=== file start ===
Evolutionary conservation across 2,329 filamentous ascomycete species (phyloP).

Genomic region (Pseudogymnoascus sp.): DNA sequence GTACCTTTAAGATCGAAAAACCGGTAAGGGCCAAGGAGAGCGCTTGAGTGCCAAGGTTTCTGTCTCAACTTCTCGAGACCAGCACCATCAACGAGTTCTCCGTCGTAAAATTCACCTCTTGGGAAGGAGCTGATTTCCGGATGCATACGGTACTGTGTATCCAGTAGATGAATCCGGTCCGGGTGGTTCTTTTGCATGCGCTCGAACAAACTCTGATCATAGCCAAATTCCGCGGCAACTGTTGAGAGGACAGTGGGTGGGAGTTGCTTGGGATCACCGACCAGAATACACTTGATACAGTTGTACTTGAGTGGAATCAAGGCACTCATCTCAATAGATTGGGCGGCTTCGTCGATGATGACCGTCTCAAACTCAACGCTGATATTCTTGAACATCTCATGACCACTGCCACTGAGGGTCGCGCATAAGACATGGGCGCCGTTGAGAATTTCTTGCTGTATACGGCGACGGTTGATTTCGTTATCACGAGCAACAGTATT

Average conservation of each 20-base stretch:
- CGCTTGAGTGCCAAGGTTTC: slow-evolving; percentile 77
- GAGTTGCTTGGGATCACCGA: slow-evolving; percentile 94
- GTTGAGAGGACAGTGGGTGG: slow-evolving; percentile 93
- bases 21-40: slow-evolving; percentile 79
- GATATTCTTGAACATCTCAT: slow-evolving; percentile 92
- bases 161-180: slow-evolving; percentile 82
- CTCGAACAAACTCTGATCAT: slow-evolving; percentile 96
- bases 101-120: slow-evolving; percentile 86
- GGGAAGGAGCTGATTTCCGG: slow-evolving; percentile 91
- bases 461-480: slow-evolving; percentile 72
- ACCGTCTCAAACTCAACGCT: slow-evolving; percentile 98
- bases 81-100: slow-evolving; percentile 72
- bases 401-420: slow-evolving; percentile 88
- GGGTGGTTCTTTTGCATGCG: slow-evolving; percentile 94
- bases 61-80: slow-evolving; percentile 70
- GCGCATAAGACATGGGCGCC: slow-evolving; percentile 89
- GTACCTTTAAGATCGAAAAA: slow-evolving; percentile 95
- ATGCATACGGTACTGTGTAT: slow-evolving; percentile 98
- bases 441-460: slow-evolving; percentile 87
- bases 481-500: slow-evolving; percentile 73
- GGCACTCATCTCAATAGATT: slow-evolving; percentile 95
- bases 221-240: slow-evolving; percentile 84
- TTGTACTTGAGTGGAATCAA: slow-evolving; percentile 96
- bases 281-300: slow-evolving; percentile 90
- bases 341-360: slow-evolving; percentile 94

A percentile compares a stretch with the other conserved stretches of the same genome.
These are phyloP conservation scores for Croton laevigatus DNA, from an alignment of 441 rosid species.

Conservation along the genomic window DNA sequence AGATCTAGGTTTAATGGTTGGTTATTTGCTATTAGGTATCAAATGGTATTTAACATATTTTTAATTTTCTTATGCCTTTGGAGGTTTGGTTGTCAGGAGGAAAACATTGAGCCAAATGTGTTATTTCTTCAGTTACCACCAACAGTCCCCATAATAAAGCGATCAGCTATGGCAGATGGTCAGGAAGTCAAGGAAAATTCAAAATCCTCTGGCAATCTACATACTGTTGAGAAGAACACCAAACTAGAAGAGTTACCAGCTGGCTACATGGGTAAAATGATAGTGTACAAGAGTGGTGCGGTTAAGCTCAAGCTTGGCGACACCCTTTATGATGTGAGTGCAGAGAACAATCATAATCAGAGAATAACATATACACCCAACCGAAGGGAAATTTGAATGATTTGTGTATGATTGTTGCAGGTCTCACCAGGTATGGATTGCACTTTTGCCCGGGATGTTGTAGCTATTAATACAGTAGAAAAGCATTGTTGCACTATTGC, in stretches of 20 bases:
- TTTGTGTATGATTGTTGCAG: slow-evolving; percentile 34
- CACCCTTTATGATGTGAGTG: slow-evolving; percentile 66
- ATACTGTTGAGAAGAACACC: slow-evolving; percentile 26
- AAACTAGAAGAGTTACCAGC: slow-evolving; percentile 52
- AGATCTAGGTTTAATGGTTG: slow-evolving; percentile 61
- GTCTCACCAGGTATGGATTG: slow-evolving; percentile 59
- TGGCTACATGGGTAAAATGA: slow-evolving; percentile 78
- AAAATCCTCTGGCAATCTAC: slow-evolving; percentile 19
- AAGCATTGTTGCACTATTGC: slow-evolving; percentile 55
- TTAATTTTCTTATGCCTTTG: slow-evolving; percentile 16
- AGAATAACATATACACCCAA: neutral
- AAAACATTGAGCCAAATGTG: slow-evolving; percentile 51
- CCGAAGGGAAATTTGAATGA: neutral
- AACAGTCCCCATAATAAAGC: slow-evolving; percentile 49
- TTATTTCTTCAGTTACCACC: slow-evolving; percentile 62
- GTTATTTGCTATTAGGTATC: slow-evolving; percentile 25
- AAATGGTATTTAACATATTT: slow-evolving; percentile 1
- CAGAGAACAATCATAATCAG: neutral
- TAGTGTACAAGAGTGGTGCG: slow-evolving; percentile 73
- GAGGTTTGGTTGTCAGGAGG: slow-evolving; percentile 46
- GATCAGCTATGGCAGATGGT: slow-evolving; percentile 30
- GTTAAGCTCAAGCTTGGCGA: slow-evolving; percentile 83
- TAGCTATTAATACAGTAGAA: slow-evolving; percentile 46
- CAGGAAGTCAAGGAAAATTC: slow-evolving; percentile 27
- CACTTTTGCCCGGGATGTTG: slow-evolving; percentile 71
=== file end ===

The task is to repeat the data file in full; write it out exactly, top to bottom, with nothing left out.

Evolutionary conservation across 2,329 filamentous ascomycete species (phyloP).

Genomic region (Pseudogymnoascus sp.): DNA sequence GTACCTTTAAGATCGAAAAACCGGTAAGGGCCAAGGAGAGCGCTTGAGTGCCAAGGTTTCTGTCTCAACTTCTCGAGACCAGCACCATCAACGAGTTCTCCGTCGTAAAATTCACCTCTTGGGAAGGAGCTGATTTCCGGATGCATACGGTACTGTGTATCCAGTAGATGAATCCGGTCCGGGTGGTTCTTTTGCATGCGCTCGAACAAACTCTGATCATAGCCAAATTCCGCGGCAACTGTTGAGAGGACAGTGGGTGGGAGTTGCTTGGGATCACCGACCAGAATACACTTGATACAGTTGTACTTGAGTGGAATCAAGGCACTCATCTCAATAGATTGGGCGGCTTCGTCGATGATGACCGTCTCAAACTCAACGCTGATATTCTTGAACATCTCATGACCACTGCCACTGAGGGTCGCGCATAAGACATGGGCGCCGTTGAGAATTTCTTGCTGTATACGGCGACGGTTGATTTCGTTATCACGAGCAACAGTATT

Average conservation of each 20-base stretch:
- CGCTTGAGTGCCAAGGTTTC: slow-evolving; percentile 77
- GAGTTGCTTGGGATCACCGA: slow-evolving; percentile 94
- GTTGAGAGGACAGTGGGTGG: slow-evolving; percentile 93
- bases 21-40: slow-evolving; percentile 79
- GATATTCTTGAACATCTCAT: slow-evolving; percentile 92
- bases 161-180: slow-evolving; percentile 82
- CTCGAACAAACTCTGATCAT: slow-evolving; percentile 96
- bases 101-120: slow-evolving; percentile 86
- GGGAAGGAGCTGATTTCCGG: slow-evolving; percentile 91
- bases 461-480: slow-evolving; percentile 72
- ACCGTCTCAAACTCAACGCT: slow-evolving; percentile 98
- bases 81-100: slow-evolving; percentile 72
- bases 401-420: slow-evolving; percentile 88
- GGGTGGTTCTTTTGCATGCG: slow-evolving; percentile 94
- bases 61-80: slow-evolving; percentile 70
- GCGCATAAGACATGGGCGCC: slow-evolving; percentile 89
- GTACCTTTAAGATCGAAAAA: slow-evolving; percentile 95
- ATGCATACGGTACTGTGTAT: slow-evolving; percentile 98
- bases 441-460: slow-evolving; percentile 87
- bases 481-500: slow-evolving; percentile 73
- GGCACTCATCTCAATAGATT: slow-evolving; percentile 95
- bases 221-240: slow-evolving; percentile 84
- TTGTACTTGAGTGGAATCAA: slow-evolving; percentile 96
- bases 281-300: slow-evolving; percentile 90
- bases 341-360: slow-evolving; percentile 94

A percentile compares a stretch with the other conserved stretches of the same genome.
These are phyloP conservation scores for Croton laevigatus DNA, from an alignment of 441 rosid species.

Conservation along the genomic window DNA sequence AGATCTAGGTTTAATGGTTGGTTATTTGCTATTAGGTATCAAATGGTATTTAACATATTTTTAATTTTCTTATGCCTTTGGAGGTTTGGTTGTCAGGAGGAAAACATTGAGCCAAATGTGTTATTTCTTCAGTTACCACCAACAGTCCCCATAATAAAGCGATCAGCTATGGCAGATGGTCAGGAAGTCAAGGAAAATTCAAAATCCTCTGGCAATCTACATACTGTTGAGAAGAACACCAAACTAGAAGAGTTACCAGCTGGCTACATGGGTAAAATGATAGTGTACAAGAGTGGTGCGGTTAAGCTCAAGCTTGGCGACACCCTTTATGATGTGAGTGCAGAGAACAATCATAATCAGAGAATAACATATACACCCAACCGAAGGGAAATTTGAATGATTTGTGTATGATTGTTGCAGGTCTCACCAGGTATGGATTGCACTTTTGCCCGGGATGTTGTAGCTATTAATACAGTAGAAAAGCATTGTTGCACTATTGC, in stretches of 20 bases:
- TTTGTGTATGATTGTTGCAG: slow-evolving; percentile 34
- CACCCTTTATGATGTGAGTG: slow-evolving; percentile 66
- ATACTGTTGAGAAGAACACC: slow-evolving; percentile 26
- AAACTAGAAGAGTTACCAGC: slow-evolving; percentile 52
- AGATCTAGGTTTAATGGTTG: slow-evolving; percentile 61
- GTCTCACCAGGTATGGATTG: slow-evolving; percentile 59
- TGGCTACATGGGTAAAATGA: slow-evolving; percentile 78
- AAAATCCTCTGGCAATCTAC: slow-evolving; percentile 19
- AAGCATTGTTGCACTATTGC: slow-evolving; percentile 55
- TTAATTTTCTTATGCCTTTG: slow-evolving; percentile 16
- AGAATAACATATACACCCAA: neutral
- AAAACATTGAGCCAAATGTG: slow-evolving; percentile 51
- CCGAAGGGAAATTTGAATGA: neutral
- AACAGTCCCCATAATAAAGC: slow-evolving; percentile 49
- TTATTTCTTCAGTTACCACC: slow-evolving; percentile 62
- GTTATTTGCTATTAGGTATC: slow-evolving; percentile 25
- AAATGGTATTTAACATATTT: slow-evolving; percentile 1
- CAGAGAACAATCATAATCAG: neutral
- TAGTGTACAAGAGTGGTGCG: slow-evolving; percentile 73
- GAGGTTTGGTTGTCAGGAGG: slow-evolving; percentile 46
- GATCAGCTATGGCAGATGGT: slow-evolving; percentile 30
- GTTAAGCTCAAGCTTGGCGA: slow-evolving; percentile 83
- TAGCTATTAATACAGTAGAA: slow-evolving; percentile 46
- CAGGAAGTCAAGGAAAATTC: slow-evolving; percentile 27
- CACTTTTGCCCGGGATGTTG: slow-evolving; percentile 71